Earlier in the summer, I had the privilege of teaching an art instruction e-course to art teachers, home-school parents and classroom teachers from around the world. One of the best part of the e-course for me was the forum. Teachers expressed their concerns over tight schedules, asked for help with organization and contributed tips for better classroom management.
One of the underlying concerns was addressing the art standards. I’ve always shied away from standards because I am not required to teach them. I am a consultant hired by my school district to deliver an art program but the classroom teachers are the ones to impose the art standards.
Still, I consider it my job to ensure that children learn all the fundamentals of art but I don’t use standards to develop my curriculum. DSS readers have asked me why I don’t include standards in my art lessons. I have to be honest with you. While the standards do include valuable guidelines, they are verbose and don’t hold my attention. That’s the truth.
Let’s take a look at California’s first grade Visual Arts standards:
1.0 ARTISTIC PERCEPTION. Processing, Analyzing, and Responding to Sensory Information Through the Language and Skills Unique to the Visual Arts. Students perceive and respond to works of art, objects in nature, events, and the environment. They also use vocabulary of the visual arts to express their observations.
2.0 CREATIVE EXPRESSION. Creating, Performing, and Participating in the Visual Arts. Students apply artistic processes and skills, using a variety of media to communicate meaning and intent in original works of art.
3.0 HISTORICAL AND CULTURAL CONTEXT. Understanding the Historical Contributions and Cultural Dimensions of the Visual Arts. Students analyze the role and development of the visual arts in past and present cultures throughout the world, noting human diversity as it relates to the visual arts and artists.
4.0 AESTHETIC VALUING. Responding to, Analyzing, and Making Judgments About Works in the Visual Arts. Students analyze, assess, and derive meaning from works of art, including their own, according to the elements of art, the principles of design, and aesthetic qualities.
5.0 CONNECTIONS, RELATIONSHIPS, APPLICATIONS. Connecting and Applying What Is Learned in the Visual Arts to Other Art Forms and Subject Areas and to Careers.
I don’t know about you, but I think these standards sound like a college syllabus for Introduction to Art 101. I realize that the verbiage is meant for the teacher, but no one can defend the tone of the standards. It feels overly sophisticated and simplified at the same time. I think if I were a new art teacher coming out of a credential art program and was asked to develop a curriculum based on standards, I would run away. Fast.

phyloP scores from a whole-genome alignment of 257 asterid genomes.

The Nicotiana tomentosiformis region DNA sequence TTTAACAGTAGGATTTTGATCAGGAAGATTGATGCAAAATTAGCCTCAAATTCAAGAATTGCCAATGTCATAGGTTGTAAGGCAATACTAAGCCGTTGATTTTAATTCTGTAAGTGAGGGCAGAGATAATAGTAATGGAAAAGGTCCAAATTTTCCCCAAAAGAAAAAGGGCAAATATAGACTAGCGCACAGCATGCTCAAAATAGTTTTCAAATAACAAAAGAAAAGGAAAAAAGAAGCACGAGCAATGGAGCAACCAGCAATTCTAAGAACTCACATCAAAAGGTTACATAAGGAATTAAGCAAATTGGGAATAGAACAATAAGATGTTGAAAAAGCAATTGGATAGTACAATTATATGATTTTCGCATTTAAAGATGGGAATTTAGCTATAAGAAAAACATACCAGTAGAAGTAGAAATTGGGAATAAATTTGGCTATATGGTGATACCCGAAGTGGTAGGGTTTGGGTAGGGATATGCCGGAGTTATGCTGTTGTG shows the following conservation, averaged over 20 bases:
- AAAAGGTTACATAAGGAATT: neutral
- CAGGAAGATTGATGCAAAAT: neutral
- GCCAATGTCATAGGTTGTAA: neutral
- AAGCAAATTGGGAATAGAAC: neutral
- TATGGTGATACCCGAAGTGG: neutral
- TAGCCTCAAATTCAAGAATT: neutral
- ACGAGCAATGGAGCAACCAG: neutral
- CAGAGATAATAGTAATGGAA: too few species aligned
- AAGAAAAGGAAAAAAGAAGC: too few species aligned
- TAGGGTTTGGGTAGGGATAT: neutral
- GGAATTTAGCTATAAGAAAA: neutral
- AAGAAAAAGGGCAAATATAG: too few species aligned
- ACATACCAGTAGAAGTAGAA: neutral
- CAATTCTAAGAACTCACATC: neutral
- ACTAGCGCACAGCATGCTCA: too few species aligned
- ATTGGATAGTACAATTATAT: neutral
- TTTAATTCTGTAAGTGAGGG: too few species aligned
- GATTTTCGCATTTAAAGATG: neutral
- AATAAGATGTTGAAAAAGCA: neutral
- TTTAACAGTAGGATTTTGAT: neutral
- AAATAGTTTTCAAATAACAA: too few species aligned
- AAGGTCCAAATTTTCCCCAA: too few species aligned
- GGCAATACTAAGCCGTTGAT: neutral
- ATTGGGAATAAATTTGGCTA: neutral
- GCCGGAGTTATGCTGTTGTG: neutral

What I really think the standards are meant to say, is that we as art teachers, should provide art lessons rich in art elements, painting and drawing techniques, cultural, literature and historical connections, as well as engage their imaginations. Don’t you think that should be at the top of the list?
I’m tempted to provide some colorful commentary on each of the above standards, especially how they apply to seven year olds, but I think it best to keep honoring my instincts when it comes to teaching art to children. Here are a few of my art standards:
- Should respond to their artwork with laughter and enthusiasm
- Expected to squirm, giggle, get messy, paint on their hands and arms, doodle on every piece of paper they see and not stop painting when asked.
- Will ooh and ahhh when they discover that by mixing blue and yellow paint, green paint will appear
- Will learn how to draw by listening and observing
- Expected to mix every single paint on the colorwheel together so they can discover the color of mud
- Expected to stand up while painting or drawing or molding
- Shall talk endlessly about their artwork to the point that they drive you crazy
Okay, now it’s your turn. What would your standards include?
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